OR: I was working for the Roma Federation for the Gypsies. They represent the Roma Gypsies at the UN. The history of the Gypsy goes back originally to India where they are said to have migrated around the 10th century or so. When they arrived in Europe in the 14th century, people thought they were from Egypt. So in Old English, supposedly, “Gypsy” meant “Egyptian”. The term comes from a Greek term, “Aegyptos”, which means Egyptian. They call themselves Roma. They speak a language called Romani which is kind of a dialect of India. In recent times they have done research on the language and the genetics of the people. I was involved in this Federation and the guy who is the UN representative, his name is Ian Hancock and he teaches Romani studies at UT, he told me I should come here; that it was a great place and I could work with the Federation. I had a lot of friends here who told me about it as well.

I didn’t know anything about this place. I thought there would be cowboys riding on horses. When I came here I was kind of shocked. There were a lot of New Yorkers and Californians.

AD: We have a pretty eclectic world music scene here in town. Why do you think it can exist in the middle of Texas?

OR: I think it can exist in the middle of Texas mainly because Austin is such a unique place and the people that have settled here are very open minded. It’s a very progressive place.

AD: Who have been your influences?

OR: My influences have been quite a lot. Going back to India, definitely my family influenced me in many ways. Musically speaking, I’ve had so many that I can’t really put my finger on the one. I thought about that awhile ago because there was a website that my music is on and they ask you for your influences and I realized I had so many. What I feel now is that there are so many great artists and people that musically have influenced me but the moment I saw music as something to understand the self I started to realize that it wasn’t only musicians that influenced me but even people that aren’t musicians–animals, nature, when I take a walk. Everything in this world influences me as long as my heart is open to it. When I start to focus myself only on music and I box myself in then I start to categorize it and I say, “Well this guy influenced me.” Really, honestly, truthfully, musically speaking, everyone that has come into contact with me has influenced me in one way or the other. I really do believe that.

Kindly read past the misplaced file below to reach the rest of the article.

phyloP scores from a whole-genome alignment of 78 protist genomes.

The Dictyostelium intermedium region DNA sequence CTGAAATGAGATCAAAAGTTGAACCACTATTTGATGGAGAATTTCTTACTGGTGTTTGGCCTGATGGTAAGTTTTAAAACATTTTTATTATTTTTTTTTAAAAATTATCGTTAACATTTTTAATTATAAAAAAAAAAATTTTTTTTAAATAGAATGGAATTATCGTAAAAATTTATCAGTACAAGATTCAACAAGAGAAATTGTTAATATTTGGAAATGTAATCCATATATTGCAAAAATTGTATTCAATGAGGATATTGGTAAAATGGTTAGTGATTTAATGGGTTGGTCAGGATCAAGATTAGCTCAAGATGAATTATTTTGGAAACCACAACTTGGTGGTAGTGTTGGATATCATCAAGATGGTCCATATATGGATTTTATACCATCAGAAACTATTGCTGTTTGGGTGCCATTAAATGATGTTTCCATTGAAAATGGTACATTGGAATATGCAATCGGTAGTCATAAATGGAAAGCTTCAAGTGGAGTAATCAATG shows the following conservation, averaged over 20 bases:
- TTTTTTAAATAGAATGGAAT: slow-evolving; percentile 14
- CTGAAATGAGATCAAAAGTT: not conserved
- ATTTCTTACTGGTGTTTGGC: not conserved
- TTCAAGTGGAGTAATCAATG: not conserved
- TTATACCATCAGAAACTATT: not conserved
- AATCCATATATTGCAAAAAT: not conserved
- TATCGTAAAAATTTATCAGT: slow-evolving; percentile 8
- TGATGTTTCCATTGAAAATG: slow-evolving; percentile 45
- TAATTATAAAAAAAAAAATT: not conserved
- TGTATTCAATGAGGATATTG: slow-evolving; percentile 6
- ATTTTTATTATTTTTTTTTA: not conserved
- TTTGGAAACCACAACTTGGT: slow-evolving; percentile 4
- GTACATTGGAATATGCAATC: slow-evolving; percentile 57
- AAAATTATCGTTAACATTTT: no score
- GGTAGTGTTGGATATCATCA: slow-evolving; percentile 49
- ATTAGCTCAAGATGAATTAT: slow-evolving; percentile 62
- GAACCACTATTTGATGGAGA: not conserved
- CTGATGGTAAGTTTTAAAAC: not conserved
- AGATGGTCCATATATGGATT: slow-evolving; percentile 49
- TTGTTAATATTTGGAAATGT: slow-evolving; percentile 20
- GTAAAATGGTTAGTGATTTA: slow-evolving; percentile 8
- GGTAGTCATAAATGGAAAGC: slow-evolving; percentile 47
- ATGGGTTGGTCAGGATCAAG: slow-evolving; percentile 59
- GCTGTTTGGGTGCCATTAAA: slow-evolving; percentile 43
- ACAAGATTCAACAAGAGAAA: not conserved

AD: That’s the best answer to that question we’ve ever heard.

OR: If you had asked me 10 years ago I would have said this guy and that guy. But really it was their music that influenced me. Music has to do with community, it has to do with nature and it has to do with breathing– what you look at; what you eat. It’s not just one person or one thing. It’s the universe.

That was a hard thing for me for awhile because I was boxed into certain things and so I saw myself as this kind of musician or that kind of musician. But the moment I was able to come out of that box and realize everything affects you and you can take it and structure it anyway you like I was free. My music has influence of not just India but everywhere–even Texas. I might take a traditional song from India and sing it and you’ll never hear that version there. It will have a certain Texas cultural influence to it as well as other countries I’ve been to.

AD: Things have changed in our little oasis. Tell us what you miss most.

OR: I miss the old Rutamaya. When I came to Austin that was the place I started playing and people would come see me.

AD: That’s where the paper was born.

OR: I miss the old kind of ways.

AD: What’s an addition in Austin that has affected you personally or professionally?

OR: I like the no smoking thing in music venues. It’s great for me because people that never used to come see me in certain places now come see me. It’s helped me. I really enjoy that whole aspect of it. For me, I’ve never smoked in my life so it was always a very hard to go to a place where there was a lot of smoke. That is something I definitely like.

AD: Is Rajamani your given name and what does it mean?